Good News for Chocolate Lovers: Shortage is not Going to Happen According to a Recent Study

Nov 11, 2015 09:28 PM EST | By Jeanell Sumagpao

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Early this year, many had probably felt alarmed when news about cocoa shortage- where chocolates come from, spread out around social media websites and other forms of media. But experts are making all the chocolate lovers happy with their new discovery.

Researchers recently found that cacao plant first existed around 1100 B.C.in Puerto Escondido, Honduras. This means that chocolate is much older than what was taught before. Chocolate originated from Theobroma Cacao, an exquisite plant growing in tropical forests. Most of them are supplied by main cacao-producing regions such as West Africa, South America, Southeast Asia and the Pacific.

Dr James Richardson, a tropical botanist at the Royal Botanic Garden Edinburgh and lead researcher stated, "Studies of the evolutionary history of economically important groups are vital to develop agricultural industries, and demonstrate the importance of conserving biodiversity to contribute towards sustainable development. Here we show for the first time that the source of chocolate, Theobroma cacao, is remarkably old for an Amazonian plant species."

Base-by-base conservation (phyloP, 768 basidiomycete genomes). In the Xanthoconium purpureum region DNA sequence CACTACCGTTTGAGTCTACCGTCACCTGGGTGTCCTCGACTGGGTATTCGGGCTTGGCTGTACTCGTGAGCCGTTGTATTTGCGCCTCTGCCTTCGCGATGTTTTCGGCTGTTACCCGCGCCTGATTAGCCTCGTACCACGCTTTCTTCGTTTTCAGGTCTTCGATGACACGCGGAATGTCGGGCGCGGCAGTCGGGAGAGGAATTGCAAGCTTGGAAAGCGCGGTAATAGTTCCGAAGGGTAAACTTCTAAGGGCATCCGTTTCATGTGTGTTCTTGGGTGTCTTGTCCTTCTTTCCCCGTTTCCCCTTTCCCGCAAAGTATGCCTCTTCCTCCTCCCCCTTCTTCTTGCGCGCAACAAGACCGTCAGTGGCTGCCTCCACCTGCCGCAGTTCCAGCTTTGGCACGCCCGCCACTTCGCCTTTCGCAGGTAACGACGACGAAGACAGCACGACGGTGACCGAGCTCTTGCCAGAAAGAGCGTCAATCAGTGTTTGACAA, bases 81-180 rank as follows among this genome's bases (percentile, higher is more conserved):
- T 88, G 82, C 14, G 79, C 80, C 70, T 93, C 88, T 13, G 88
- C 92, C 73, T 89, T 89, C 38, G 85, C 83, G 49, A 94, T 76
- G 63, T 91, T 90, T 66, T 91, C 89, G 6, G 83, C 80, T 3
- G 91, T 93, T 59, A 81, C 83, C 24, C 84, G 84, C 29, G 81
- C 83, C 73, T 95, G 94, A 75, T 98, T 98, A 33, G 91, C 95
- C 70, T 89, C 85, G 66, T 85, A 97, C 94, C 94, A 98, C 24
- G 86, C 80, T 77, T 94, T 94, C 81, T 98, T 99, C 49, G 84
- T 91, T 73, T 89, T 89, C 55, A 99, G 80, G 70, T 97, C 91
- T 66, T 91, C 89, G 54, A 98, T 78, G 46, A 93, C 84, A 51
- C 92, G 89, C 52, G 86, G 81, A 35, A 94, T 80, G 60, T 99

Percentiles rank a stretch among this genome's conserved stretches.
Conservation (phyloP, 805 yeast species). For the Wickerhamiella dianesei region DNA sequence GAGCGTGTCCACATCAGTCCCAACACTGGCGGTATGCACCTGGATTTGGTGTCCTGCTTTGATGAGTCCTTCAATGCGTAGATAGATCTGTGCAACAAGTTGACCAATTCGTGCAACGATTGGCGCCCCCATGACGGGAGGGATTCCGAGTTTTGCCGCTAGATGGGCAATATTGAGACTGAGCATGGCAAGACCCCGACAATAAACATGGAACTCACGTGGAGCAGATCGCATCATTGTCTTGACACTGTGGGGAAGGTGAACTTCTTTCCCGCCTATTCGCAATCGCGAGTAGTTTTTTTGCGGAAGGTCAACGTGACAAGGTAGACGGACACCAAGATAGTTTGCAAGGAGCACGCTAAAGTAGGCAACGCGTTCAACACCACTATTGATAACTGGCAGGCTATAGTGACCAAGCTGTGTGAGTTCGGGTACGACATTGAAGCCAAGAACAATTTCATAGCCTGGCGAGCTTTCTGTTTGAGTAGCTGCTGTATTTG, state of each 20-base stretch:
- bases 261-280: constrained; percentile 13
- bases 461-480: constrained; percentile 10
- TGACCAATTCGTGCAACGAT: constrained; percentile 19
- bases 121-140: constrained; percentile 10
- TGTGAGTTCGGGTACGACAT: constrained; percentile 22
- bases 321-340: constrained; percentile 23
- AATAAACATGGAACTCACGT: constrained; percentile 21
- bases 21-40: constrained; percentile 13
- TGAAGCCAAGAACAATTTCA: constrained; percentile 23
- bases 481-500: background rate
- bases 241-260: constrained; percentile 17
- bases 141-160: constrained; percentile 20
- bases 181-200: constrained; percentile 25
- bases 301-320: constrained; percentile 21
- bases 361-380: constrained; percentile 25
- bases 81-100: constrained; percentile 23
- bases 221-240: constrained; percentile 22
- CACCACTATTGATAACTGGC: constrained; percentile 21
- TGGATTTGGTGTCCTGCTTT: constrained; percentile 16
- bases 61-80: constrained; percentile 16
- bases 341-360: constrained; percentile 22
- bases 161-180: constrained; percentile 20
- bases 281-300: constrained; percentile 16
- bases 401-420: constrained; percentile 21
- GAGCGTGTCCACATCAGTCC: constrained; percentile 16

With this new discovery, researchers assured the public that chocolate will be available for a long time since its origin (cacao plant) survived thousands of decades and showed its adaptive nature to previous changes in society. Hence, it is more likely would not be affected by the climate change. "Wild populations of cacao across the Americas may therefore be 'treasure troves of genetic variation', which could be bred into cultivated strains to make the latter more resistant to disease and climate change," Richardson said.

Researchers also see the possibility that changes and variation may have occur as the plant endured with the passing of time. Dr. Richardson stated, "After 10 million years of evolution we should not be surprised to see a large amount of variation within the species, some of which might exhibit novel flavors or forms that are resistant to diseases."

For chocolate addicts around the world, the experts deliver this good news that can sweep your fear of chocolate scarcity and even give you a reason to hope for as new flavors may be discovered soon. 

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